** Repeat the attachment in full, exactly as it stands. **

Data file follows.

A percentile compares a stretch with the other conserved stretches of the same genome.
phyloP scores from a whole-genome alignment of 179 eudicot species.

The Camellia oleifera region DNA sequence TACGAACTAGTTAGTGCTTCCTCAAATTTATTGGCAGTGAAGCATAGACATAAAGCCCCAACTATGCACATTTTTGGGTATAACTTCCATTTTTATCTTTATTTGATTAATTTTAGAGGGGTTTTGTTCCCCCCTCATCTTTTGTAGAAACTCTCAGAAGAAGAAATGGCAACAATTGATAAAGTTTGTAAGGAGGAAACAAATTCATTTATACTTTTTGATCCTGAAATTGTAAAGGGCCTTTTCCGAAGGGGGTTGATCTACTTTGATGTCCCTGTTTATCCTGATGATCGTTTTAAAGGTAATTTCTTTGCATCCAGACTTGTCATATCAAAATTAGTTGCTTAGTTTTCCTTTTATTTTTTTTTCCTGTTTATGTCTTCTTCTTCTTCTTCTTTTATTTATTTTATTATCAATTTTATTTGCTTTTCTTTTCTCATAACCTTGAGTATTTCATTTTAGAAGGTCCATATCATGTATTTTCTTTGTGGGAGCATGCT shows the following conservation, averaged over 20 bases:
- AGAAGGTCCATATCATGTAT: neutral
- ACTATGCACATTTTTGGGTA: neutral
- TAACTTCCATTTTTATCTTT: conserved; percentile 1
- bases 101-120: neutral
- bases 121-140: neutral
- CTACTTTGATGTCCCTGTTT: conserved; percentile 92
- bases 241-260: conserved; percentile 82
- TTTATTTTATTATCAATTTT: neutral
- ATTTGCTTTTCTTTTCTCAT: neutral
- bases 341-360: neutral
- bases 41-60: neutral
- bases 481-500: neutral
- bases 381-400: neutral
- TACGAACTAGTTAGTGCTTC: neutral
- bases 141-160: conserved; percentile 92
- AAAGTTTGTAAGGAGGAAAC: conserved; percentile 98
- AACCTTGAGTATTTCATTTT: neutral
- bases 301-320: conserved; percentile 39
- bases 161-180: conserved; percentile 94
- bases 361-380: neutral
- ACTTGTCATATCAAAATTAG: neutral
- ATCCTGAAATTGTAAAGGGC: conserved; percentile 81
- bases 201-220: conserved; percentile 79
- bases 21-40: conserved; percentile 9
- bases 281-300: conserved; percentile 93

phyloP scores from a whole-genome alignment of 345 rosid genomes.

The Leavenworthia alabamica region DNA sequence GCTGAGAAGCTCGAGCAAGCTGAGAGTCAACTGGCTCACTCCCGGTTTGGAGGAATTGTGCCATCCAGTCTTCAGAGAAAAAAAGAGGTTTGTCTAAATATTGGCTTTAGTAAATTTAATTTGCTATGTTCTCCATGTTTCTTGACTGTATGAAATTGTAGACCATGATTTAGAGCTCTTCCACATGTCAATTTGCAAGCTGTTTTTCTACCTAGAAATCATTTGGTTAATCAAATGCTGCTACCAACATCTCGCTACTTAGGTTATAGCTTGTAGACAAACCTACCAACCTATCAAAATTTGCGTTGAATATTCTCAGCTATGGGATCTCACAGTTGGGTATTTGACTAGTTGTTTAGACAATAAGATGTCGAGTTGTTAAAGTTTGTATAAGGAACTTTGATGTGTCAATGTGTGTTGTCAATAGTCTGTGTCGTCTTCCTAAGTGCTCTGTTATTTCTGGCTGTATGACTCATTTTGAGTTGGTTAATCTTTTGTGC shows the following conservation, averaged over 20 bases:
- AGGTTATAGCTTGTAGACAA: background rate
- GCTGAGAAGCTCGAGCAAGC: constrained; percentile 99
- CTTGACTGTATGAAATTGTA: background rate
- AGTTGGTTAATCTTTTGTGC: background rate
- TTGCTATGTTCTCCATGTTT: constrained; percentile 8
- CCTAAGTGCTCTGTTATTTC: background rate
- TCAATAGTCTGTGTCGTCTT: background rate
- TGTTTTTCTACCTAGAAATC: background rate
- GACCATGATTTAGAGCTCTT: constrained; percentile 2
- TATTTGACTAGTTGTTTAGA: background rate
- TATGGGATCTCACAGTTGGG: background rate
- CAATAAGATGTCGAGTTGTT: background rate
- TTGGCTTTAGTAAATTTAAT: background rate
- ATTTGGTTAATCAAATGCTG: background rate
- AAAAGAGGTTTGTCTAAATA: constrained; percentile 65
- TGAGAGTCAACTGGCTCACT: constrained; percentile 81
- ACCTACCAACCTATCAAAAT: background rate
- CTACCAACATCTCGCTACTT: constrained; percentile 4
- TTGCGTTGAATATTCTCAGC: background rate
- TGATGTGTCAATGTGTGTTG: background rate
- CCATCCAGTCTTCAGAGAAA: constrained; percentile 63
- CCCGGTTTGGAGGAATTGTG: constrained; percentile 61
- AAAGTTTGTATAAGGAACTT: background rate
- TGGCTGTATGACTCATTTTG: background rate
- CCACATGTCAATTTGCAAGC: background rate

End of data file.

A percentile compares a stretch with the other conserved stretches of the same genome.
phyloP scores from a whole-genome alignment of 179 eudicot species.

The Camellia oleifera region DNA sequence TACGAACTAGTTAGTGCTTCCTCAAATTTATTGGCAGTGAAGCATAGACATAAAGCCCCAACTATGCACATTTTTGGGTATAACTTCCATTTTTATCTTTATTTGATTAATTTTAGAGGGGTTTTGTTCCCCCCTCATCTTTTGTAGAAACTCTCAGAAGAAGAAATGGCAACAATTGATAAAGTTTGTAAGGAGGAAACAAATTCATTTATACTTTTTGATCCTGAAATTGTAAAGGGCCTTTTCCGAAGGGGGTTGATCTACTTTGATGTCCCTGTTTATCCTGATGATCGTTTTAAAGGTAATTTCTTTGCATCCAGACTTGTCATATCAAAATTAGTTGCTTAGTTTTCCTTTTATTTTTTTTTCCTGTTTATGTCTTCTTCTTCTTCTTCTTTTATTTATTTTATTATCAATTTTATTTGCTTTTCTTTTCTCATAACCTTGAGTATTTCATTTTAGAAGGTCCATATCATGTATTTTCTTTGTGGGAGCATGCT shows the following conservation, averaged over 20 bases:
- AGAAGGTCCATATCATGTAT: neutral
- ACTATGCACATTTTTGGGTA: neutral
- TAACTTCCATTTTTATCTTT: conserved; percentile 1
- bases 101-120: neutral
- bases 121-140: neutral
- CTACTTTGATGTCCCTGTTT: conserved; percentile 92
- bases 241-260: conserved; percentile 82
- TTTATTTTATTATCAATTTT: neutral
- ATTTGCTTTTCTTTTCTCAT: neutral
- bases 341-360: neutral
- bases 41-60: neutral
- bases 481-500: neutral
- bases 381-400: neutral
- TACGAACTAGTTAGTGCTTC: neutral
- bases 141-160: conserved; percentile 92
- AAAGTTTGTAAGGAGGAAAC: conserved; percentile 98
- AACCTTGAGTATTTCATTTT: neutral
- bases 301-320: conserved; percentile 39
- bases 161-180: conserved; percentile 94
- bases 361-380: neutral
- ACTTGTCATATCAAAATTAG: neutral
- ATCCTGAAATTGTAAAGGGC: conserved; percentile 81
- bases 201-220: conserved; percentile 79
- bases 21-40: conserved; percentile 9
- bases 281-300: conserved; percentile 93

phyloP scores from a whole-genome alignment of 345 rosid genomes.

The Leavenworthia alabamica region DNA sequence GCTGAGAAGCTCGAGCAAGCTGAGAGTCAACTGGCTCACTCCCGGTTTGGAGGAATTGTGCCATCCAGTCTTCAGAGAAAAAAAGAGGTTTGTCTAAATATTGGCTTTAGTAAATTTAATTTGCTATGTTCTCCATGTTTCTTGACTGTATGAAATTGTAGACCATGATTTAGAGCTCTTCCACATGTCAATTTGCAAGCTGTTTTTCTACCTAGAAATCATTTGGTTAATCAAATGCTGCTACCAACATCTCGCTACTTAGGTTATAGCTTGTAGACAAACCTACCAACCTATCAAAATTTGCGTTGAATATTCTCAGCTATGGGATCTCACAGTTGGGTATTTGACTAGTTGTTTAGACAATAAGATGTCGAGTTGTTAAAGTTTGTATAAGGAACTTTGATGTGTCAATGTGTGTTGTCAATAGTCTGTGTCGTCTTCCTAAGTGCTCTGTTATTTCTGGCTGTATGACTCATTTTGAGTTGGTTAATCTTTTGTGC shows the following conservation, averaged over 20 bases:
- AGGTTATAGCTTGTAGACAA: background rate
- GCTGAGAAGCTCGAGCAAGC: constrained; percentile 99
- CTTGACTGTATGAAATTGTA: background rate
- AGTTGGTTAATCTTTTGTGC: background rate
- TTGCTATGTTCTCCATGTTT: constrained; percentile 8
- CCTAAGTGCTCTGTTATTTC: background rate
- TCAATAGTCTGTGTCGTCTT: background rate
- TGTTTTTCTACCTAGAAATC: background rate
- GACCATGATTTAGAGCTCTT: constrained; percentile 2
- TATTTGACTAGTTGTTTAGA: background rate
- TATGGGATCTCACAGTTGGG: background rate
- CAATAAGATGTCGAGTTGTT: background rate
- TTGGCTTTAGTAAATTTAAT: background rate
- ATTTGGTTAATCAAATGCTG: background rate
- AAAAGAGGTTTGTCTAAATA: constrained; percentile 65
- TGAGAGTCAACTGGCTCACT: constrained; percentile 81
- ACCTACCAACCTATCAAAAT: background rate
- CTACCAACATCTCGCTACTT: constrained; percentile 4
- TTGCGTTGAATATTCTCAGC: background rate
- TGATGTGTCAATGTGTGTTG: background rate
- CCATCCAGTCTTCAGAGAAA: constrained; percentile 63
- CCCGGTTTGGAGGAATTGTG: constrained; percentile 61
- AAAGTTTGTATAAGGAACTT: background rate
- TGGCTGTATGACTCATTTTG: background rate
- CCACATGTCAATTTGCAAGC: background rate